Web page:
geoffrey.skelley: I agree. This appears to be a fairly transparent game for younger voters and possibly older millennials who like Sanders and also have children and are thinking about how they will one day pay for college.
nrakich: Two other advanced positions that Biden could take without alienating voters in the general election are in favor of legalizing marijuana and introducing an Elizabeth Warren-style wealth tax.
geoffrey.skelley: The latter could of course alienate some donors.
I also don’t think Biden will ever completely replace Sanders in the minds of many voters – much of Sanders’ appeal is based on his personality and rhetoric of tearing down the system.
geoffrey.skelley: Yes, and Biden’s appeal was that of a safe haven in a storm – all the more so as we are now exposed to the new corona virus threat. He is interested in reforming the system, not breaking it open and then rebuilding it.
Perry: I honestly don’t think Biden has to do much to win the vast majority of Sanders voters – other than not being Trump. The question is rather: “How does he excite her?” The danger of Biden is that he’s like Clinton in 2016 – he wins the votes of the older, traditional Democrats in the area code, but he’s not a candidate that people are excited about – and that shows in the turnout, in donations, in the general mood of the campaign.
Biden cannot be Obama in 2008, but he should avoid being Clinton in 2016 or Kerry in 2004. I think he should aim for a running mate that people are really excited about.
geoffrey.skelley: Is that Senator Kamala Harris? I don’t see it as Senator Amy Klobuchar.
Perry: Geoff, I honestly don’t know who that person is. But I think it should be an Obama-like person – less exciting in terms of politics (the party is divided in terms of politics), but more in terms of the person and charisma.
As I said, Biden should focus on energizing “Democrats under 45” and not “Sanders supporters”.
nrakich: The problem is that everyone has a different definition of who is “exciting”. The stereotypical leftist Sanders voter won’t jazz about Harris who did it their own problems under the progressive flank. Maybe not even someone like Stacey Abrams who addresses the party’s “woken up” wing, but it is safe closer to Biden than Sanders in politics.
And then there’s the fact that it’s controversial How much impact do vice presidential candidates have?.
sarahf: That makes sense, Perry, definitely from a messaging perspective. But right, for Nathaniel, it’s hard for me to imagine that Sanders voters are excited about Harris as his election as Vice President. But maybe that’s the point – it’s not about die-hard loyal fans, it’s about motivating younger voters in general.
This is especially true given the fact that voter turnout in these primaries was not historical, as many thought.
It’s easy to read too much in the area code and try to apply this to the general election, but the 2020 turnout issue makes me pause, especially if, as you say, Biden is someone around whom the Democratic Party gathers, but not necessarily jazzed around.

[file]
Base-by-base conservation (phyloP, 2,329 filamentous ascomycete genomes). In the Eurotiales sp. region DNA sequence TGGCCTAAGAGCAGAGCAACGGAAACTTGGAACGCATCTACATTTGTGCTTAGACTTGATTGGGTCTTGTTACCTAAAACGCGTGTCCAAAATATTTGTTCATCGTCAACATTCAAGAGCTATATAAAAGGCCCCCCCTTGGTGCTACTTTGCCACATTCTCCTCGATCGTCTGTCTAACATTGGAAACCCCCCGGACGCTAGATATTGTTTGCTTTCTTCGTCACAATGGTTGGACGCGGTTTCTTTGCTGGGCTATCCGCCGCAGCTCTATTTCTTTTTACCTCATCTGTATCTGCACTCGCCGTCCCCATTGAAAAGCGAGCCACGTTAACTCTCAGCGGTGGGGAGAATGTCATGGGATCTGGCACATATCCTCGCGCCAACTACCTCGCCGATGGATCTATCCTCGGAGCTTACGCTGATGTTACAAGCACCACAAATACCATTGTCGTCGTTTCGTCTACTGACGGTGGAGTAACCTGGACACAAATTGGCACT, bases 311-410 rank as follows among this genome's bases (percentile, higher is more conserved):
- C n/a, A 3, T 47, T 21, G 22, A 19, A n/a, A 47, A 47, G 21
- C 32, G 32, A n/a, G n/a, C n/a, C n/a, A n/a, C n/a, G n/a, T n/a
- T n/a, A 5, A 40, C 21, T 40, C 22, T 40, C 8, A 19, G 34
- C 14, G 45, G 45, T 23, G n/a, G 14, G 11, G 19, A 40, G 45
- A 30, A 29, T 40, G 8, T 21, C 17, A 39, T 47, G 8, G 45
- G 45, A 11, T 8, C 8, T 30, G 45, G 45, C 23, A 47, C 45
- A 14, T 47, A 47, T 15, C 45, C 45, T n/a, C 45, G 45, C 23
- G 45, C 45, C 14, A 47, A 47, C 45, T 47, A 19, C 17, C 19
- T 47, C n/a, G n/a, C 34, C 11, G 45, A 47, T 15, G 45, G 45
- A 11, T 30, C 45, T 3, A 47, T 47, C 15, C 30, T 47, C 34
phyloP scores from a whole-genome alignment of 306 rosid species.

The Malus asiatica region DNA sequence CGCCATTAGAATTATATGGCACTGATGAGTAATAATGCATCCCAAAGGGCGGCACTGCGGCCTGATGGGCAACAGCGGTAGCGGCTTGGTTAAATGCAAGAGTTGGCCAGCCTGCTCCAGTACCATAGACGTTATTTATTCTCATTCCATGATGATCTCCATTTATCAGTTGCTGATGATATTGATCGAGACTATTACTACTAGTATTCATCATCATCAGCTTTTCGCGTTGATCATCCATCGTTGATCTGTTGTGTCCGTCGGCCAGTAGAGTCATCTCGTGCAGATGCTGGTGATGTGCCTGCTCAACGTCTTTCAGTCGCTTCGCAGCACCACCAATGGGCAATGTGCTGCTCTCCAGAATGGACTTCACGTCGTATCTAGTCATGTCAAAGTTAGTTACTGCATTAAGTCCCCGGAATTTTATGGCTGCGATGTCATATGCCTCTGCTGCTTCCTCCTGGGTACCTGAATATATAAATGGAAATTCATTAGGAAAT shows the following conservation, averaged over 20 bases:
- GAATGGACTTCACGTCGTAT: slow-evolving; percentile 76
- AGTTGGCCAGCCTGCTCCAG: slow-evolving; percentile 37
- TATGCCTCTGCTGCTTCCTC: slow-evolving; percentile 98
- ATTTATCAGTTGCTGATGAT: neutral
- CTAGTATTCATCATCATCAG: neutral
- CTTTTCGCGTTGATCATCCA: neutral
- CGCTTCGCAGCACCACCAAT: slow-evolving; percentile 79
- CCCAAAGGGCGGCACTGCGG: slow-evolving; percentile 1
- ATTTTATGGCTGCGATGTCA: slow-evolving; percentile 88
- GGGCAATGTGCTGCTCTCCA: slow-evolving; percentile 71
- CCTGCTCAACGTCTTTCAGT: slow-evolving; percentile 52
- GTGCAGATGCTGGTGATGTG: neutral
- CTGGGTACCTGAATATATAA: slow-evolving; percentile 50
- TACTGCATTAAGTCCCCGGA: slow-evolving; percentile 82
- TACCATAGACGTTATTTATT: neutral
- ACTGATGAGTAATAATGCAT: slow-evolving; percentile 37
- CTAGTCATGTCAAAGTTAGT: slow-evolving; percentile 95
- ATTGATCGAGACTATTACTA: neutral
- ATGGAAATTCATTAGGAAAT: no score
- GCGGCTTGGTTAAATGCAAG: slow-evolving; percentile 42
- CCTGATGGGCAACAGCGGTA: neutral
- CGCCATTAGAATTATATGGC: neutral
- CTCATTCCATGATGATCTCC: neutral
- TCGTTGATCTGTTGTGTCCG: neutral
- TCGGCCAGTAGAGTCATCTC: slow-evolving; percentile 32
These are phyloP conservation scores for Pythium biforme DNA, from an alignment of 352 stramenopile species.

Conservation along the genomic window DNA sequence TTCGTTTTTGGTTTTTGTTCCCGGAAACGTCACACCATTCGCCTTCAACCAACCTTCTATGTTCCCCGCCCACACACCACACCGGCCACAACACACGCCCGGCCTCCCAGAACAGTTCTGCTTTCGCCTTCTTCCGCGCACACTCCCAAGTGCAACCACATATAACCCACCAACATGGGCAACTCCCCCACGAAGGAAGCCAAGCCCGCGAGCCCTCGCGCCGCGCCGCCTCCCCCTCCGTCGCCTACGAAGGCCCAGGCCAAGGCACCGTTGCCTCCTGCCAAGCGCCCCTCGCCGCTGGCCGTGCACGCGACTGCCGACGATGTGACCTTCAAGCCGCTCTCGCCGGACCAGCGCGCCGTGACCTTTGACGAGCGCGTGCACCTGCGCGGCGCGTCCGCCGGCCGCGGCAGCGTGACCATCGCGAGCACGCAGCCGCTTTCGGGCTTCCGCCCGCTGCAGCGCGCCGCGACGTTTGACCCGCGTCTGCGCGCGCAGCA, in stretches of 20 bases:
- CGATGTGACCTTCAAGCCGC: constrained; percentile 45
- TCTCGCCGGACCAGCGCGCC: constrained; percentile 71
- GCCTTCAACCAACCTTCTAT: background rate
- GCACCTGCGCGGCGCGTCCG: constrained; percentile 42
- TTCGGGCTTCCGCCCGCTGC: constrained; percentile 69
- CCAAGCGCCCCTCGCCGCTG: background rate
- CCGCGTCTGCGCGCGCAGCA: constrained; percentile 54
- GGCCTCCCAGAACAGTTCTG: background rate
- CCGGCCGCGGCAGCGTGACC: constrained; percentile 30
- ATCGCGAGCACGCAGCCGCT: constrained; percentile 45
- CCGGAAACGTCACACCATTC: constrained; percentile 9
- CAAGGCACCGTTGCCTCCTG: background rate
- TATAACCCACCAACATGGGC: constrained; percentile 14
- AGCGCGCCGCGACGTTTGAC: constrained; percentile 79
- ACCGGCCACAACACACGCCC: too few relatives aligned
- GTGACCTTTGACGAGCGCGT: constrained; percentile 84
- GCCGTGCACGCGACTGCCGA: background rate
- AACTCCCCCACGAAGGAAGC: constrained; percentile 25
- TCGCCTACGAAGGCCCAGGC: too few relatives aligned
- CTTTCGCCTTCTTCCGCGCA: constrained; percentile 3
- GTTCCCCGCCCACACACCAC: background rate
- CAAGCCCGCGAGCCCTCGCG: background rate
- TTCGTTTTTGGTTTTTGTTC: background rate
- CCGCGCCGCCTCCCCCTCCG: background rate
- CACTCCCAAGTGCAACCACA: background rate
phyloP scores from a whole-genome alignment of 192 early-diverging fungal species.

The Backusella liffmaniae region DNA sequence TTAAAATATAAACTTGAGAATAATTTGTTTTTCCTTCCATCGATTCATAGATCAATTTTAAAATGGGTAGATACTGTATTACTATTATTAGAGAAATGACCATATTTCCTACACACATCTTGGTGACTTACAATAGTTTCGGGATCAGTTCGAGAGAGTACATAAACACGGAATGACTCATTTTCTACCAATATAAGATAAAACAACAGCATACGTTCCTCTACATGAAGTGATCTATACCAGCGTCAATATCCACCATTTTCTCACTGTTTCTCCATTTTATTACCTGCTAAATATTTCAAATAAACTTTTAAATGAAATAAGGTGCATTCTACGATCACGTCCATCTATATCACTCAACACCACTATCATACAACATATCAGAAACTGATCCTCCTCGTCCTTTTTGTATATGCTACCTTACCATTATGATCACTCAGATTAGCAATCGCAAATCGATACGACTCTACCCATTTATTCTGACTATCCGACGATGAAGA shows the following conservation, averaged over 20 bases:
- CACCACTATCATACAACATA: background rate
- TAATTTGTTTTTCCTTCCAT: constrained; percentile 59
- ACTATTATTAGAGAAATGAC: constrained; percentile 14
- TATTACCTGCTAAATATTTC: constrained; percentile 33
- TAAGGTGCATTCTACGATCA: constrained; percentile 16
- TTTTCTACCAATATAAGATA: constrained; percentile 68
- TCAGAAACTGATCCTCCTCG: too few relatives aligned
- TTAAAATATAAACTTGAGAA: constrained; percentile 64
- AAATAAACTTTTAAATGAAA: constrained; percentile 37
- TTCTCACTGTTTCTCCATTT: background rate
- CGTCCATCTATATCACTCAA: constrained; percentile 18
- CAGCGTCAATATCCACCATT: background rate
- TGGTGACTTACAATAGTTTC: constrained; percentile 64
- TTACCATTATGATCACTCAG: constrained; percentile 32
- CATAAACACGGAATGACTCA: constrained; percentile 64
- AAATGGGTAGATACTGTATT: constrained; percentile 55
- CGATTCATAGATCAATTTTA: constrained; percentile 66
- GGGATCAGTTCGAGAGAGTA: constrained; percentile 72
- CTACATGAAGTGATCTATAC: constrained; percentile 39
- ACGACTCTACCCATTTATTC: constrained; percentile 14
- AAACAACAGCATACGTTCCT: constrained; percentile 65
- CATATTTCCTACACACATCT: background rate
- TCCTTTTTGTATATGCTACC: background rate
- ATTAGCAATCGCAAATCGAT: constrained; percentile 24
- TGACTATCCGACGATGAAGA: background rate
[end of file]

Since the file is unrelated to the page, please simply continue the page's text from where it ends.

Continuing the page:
nrakich: But how many young voters are against Biden because he’s not far enough away, and how many are against him because they just want a new generation of leaders? I really do not know it.
Perry: I think the second group (new generation of executives) is both larger and easier to satisfy (because moving to the left can cause election problems).
geoffrey.skelley: Right. Pew Research found back in 2017 that younger democrats and those who were democratically oriented were so more liberal than older Democratsthey weren’t The much more liberal.
sarahf: How important is the unity of the parties for what will happen in 2020? As said in this chat, in many ways the biggest factor for the Democratic candidate is that he is not Trump. But is there a risk that the Democrats will not gather behind Biden? After all, it was like that a criticism of what happened in 2016Sanders cost Clinton the choice. Could that happen again in 2020?
Perry: The unity of the party is very important. But I think Trump will create unity for the party. Sanders and Warren will end up behind Biden. And the biggest difference between 2016 and 2020 is not between Clinton and Biden (they are very similar candidates), but between Trump 2016 (theoretically) and Trump 2020 (a reality that Democrats hate). Because of Trump, some of the problems Clinton faced to get the grass roots behind won’t be that important to Biden.
nrakich: Yes, I think we dealt with this question indirectly. The party’s unity will certainly be important, but according to the polls cited above, most of the Democrats already have it. And some of those Sanders voters that might have cost Clinton in the 2016 general election might have been just anti-Clinton voters in the area code. It doesn’t seem like there will be a rash of anti-biden protest votes this year.
geoffrey.skelley: It is helpful not to have been a target for a quarter of a century before you have been named your party’s candidate.
Even while we are Have suggested some exit poll data Some Sanders voters may not want to vote for Biden. It is important to remember that some may answer this question differently when they are no longer in elementary school. I remember “Party Unity My AssClinton voters (PUMAs) in 2008. Obviously Democrats were largely unified behind Obama in November.
nrakich: Right, and no one asked whether PUMA voters Obama would have tasted this election – he won easily! So it is clearly possible to win after a splitting elementary school.
Actually, According to a studyIn 2008, only 70 percent of Clinton voters voted for Obama – comparable and even slightly lower than the three quarters of Sanders we believe voted Clinton in the 2016 general election. So it wasn’t the unity of the party itself that cost Clinton the 2016 election – the party was roughly the same in 2008 and 2016. Instead, it was how narrow the choice was that made the difference. And that could be what matters again in 2020.